Getting a better handle on GFS (Grandfather-Father-Son) backups

Posted on 2013-11-04
Medium Priority
Last Modified: 2016-10-27
Call this an extremely newbie question but my question is on the use of a GFS backup strategy for data.  What I need to wrap my head around is what and from what time data can be recovered from.  Specifically from this example:  If I backup a file server with a weekly full, daily incremental and a monthly full, no matter the software and I retain every daily for one week, 4 weeks for the monthly and a single monthly and retain these for 3 years.  I would in effect have 12 backups at the end of each year (not after 3 years and if the software did a yearly you would have one backup for each year, 3 yearly tapes).  So now comes along a user who says they remember a file being there 3 months ago but it's not there today.  So, I go back 3 months, find the file and voila, restore it and all is good BUT, now a user creates a file one day, the daily incremental backs it up, the next day the file gets deleted and is no longer a part of a backup, the weekly does it's full and the monthly does as well and 3 months later the same question comes in for the file.  What I am looking for is, when a weekly is done, does it in fact take all previous incrementals and consolidates them into the weekly full OR is just taking a full snapshot of the server at that point and then the daily tapes just get overwritten thus forever deleting the file since it is not there at the end of the week?  I understand if a user creates a file and then deletes it before the incremental is performed the file is gone (not taking into account CDP constant data protection and shadow copies).  But, if I only have a monthly, would that file be there?  Does the GFS strategy take all daily files, consolidate them into a weekly then consolidates the weeklys into the monthy so everything would be there?  I hope this is not too confusing I just want to make sure that if a file is at least a part of ONE of the daily incremental backups that I can go back in 2 years and be able to restore the file.  Thanks!
Question by:ehouser_paralleltech
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Accepted Solution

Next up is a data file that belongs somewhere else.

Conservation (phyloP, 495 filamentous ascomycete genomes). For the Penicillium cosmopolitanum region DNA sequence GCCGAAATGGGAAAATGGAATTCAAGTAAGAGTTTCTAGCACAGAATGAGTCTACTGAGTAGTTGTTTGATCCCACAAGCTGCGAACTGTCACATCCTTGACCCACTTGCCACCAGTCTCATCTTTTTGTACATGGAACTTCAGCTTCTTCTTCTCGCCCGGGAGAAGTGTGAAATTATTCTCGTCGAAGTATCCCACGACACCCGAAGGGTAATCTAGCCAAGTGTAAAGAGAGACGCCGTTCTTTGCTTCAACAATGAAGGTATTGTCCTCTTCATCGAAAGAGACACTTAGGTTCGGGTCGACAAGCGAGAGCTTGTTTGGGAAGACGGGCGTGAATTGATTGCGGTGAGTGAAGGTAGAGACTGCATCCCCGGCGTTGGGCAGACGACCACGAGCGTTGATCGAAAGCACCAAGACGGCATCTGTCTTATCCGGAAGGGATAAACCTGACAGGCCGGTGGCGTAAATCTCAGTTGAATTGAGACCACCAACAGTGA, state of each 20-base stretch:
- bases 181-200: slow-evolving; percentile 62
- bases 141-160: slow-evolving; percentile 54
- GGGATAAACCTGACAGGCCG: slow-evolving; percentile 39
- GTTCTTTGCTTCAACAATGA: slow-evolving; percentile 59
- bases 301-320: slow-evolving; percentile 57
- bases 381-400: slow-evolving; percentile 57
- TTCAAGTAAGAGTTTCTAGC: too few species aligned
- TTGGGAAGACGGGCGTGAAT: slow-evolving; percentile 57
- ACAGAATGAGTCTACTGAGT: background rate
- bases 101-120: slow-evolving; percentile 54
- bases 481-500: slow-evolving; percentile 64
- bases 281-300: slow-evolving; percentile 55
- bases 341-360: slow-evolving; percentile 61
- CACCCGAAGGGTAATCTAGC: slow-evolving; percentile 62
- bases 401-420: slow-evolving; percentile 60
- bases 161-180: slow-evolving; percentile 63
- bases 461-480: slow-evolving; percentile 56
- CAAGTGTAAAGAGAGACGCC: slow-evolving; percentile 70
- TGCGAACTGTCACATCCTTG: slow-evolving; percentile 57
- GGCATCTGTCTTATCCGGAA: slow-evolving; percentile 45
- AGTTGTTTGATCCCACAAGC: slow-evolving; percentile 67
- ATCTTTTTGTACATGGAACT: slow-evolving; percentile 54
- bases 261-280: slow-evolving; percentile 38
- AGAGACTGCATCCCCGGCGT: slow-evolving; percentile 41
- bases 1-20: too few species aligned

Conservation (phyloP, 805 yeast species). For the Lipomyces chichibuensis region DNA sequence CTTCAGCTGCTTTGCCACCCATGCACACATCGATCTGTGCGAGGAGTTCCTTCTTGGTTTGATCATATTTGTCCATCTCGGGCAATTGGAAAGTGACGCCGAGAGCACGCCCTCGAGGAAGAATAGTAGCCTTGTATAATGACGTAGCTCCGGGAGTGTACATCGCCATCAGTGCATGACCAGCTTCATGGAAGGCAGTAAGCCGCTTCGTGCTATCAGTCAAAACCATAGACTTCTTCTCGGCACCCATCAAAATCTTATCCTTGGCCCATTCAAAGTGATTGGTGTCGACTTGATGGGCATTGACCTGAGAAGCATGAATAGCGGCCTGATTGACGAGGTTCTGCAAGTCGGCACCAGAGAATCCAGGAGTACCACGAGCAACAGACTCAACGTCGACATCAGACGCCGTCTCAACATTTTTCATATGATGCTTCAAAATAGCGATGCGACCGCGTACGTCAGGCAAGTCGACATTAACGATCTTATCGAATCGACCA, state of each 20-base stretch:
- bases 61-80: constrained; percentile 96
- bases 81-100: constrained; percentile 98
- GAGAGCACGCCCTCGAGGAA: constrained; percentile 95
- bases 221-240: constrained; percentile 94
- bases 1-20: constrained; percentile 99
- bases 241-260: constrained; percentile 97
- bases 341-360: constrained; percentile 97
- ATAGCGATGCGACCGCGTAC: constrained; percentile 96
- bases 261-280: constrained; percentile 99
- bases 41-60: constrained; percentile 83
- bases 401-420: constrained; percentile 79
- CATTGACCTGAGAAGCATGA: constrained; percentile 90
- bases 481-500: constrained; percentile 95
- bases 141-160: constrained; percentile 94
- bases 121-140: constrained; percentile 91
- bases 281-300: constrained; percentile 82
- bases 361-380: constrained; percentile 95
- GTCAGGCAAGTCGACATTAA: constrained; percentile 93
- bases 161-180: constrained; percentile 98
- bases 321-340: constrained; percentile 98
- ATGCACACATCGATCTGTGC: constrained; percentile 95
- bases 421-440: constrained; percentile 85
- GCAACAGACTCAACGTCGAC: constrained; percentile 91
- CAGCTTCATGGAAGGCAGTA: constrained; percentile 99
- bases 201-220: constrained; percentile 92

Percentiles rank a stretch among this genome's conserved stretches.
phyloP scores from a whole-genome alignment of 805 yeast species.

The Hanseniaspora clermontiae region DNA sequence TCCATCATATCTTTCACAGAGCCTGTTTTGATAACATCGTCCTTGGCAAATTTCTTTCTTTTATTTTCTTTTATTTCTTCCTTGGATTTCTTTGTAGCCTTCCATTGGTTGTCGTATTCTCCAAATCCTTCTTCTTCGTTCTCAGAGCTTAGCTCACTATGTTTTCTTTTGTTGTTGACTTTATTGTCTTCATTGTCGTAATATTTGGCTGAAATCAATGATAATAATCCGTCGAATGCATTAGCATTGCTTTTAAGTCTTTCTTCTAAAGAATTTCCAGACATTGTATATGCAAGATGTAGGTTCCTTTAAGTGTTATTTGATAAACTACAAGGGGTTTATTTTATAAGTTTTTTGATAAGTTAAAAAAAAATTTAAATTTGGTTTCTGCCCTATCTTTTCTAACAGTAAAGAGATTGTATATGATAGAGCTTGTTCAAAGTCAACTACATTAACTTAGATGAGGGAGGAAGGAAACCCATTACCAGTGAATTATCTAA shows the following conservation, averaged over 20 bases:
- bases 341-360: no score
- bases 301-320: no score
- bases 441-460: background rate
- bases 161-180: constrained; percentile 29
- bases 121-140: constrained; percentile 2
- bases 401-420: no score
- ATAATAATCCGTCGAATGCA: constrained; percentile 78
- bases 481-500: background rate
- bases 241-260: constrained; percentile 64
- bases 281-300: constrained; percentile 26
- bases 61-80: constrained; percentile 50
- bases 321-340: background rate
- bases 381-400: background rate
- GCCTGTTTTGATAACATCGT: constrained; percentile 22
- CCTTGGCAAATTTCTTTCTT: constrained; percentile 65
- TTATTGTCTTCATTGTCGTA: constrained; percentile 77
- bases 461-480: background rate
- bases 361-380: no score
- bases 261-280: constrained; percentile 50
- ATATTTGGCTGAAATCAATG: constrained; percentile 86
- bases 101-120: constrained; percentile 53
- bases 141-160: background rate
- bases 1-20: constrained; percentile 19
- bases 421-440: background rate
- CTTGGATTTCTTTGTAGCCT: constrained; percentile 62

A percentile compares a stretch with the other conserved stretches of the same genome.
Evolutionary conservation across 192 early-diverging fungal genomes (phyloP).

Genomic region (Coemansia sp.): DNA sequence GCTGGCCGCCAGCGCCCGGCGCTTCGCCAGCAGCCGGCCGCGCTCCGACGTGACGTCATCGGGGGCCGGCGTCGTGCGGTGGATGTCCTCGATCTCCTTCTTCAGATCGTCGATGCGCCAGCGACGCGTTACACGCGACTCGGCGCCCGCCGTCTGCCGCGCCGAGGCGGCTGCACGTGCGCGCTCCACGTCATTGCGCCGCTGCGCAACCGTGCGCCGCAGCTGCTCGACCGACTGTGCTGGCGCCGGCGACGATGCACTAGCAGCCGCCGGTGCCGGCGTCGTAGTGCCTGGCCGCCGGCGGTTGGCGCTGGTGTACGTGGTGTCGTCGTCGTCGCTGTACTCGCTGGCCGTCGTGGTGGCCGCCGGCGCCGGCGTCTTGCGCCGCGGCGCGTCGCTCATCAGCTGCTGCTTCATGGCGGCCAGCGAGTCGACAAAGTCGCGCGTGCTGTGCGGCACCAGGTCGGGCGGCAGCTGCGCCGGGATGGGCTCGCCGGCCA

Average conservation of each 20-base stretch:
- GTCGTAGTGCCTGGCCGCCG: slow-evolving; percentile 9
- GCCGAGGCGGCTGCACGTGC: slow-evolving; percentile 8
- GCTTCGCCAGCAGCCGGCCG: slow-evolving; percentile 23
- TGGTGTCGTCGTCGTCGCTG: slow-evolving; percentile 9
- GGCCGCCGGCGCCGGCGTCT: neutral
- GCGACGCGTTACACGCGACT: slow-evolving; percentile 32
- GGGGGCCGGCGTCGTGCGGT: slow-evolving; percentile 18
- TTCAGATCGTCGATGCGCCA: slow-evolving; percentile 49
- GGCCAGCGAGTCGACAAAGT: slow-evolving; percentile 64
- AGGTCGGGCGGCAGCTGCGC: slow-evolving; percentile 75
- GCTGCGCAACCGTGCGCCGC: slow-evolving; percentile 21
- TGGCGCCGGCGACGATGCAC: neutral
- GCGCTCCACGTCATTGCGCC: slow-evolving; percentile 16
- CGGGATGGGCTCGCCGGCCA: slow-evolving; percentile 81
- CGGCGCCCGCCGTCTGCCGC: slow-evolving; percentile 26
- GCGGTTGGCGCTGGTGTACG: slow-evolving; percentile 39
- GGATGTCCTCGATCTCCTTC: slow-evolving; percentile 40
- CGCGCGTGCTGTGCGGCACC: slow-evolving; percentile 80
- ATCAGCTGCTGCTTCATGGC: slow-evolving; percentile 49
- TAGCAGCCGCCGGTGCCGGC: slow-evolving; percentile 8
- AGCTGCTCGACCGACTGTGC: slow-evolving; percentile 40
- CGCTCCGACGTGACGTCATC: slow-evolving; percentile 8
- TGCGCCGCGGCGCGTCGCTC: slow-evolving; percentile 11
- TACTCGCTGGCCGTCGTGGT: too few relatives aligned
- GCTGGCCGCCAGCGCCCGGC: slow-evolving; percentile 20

CorinTack earned 2000 total points
ID: 39621530
Short answer: No, a file created between the full backups would not show up on either full backup device.

Longer answer: When you create the full backup at the start of the week, it grabs all the files on the computer at that time. Each backup during the week then grabs the changes that have occurred since the last backup was taken, so that file would show up on the backup on the day that it was created. The next full backup, however, does not consolidate the previous weeks' (or months') backups, but instead just creates a new full backup of all files currently on the PC. So, in order to restore this file, you would need the backup from the one day that the file was created, prior to its deletion.

I hope that answers your question sufficiently.

Author Comment

ID: 39630555
Just to clarify, so what you are saying is logical since doing a traditional tape based backup would never "consolidate" backups to end up with one tape.  Maybe I am missing something here but to me, I would think you would want this type of backup so you can pick a file for example and the application would then show you the most recent (or all recovery points) for that item.  Taking an application such as Acronis for example.  If the backups are done in a fashion such as GFS and a retention period of 3 years.  They claim to run a process that will, based on a configurable time, "consolidate the files together and end up with one.  So, 5 daily backups and one weekly would be 6 and then the next week you would start over but the previous week was consolidated into one file.  This carries over again and again and the start of the next year, you see only one file for the entire past year.  You can then go through, find the file and restore that file as long as it was a part of at least one backup.  This obviously would never be practical for tapes but if you are doing disk based backups, it seems possible.

Expert Comment

ID: 39657877
Most traditional backup software does not work this way, no. Backups are not consolidated, but are taken as-is at the point in time at which they are created.

If you're looking at a software solution that states it does this, you should likely speak with the software vendor, or perhaps sending an e-mail to Acronis support to clarify exactly how this works and whether it will do what you want.
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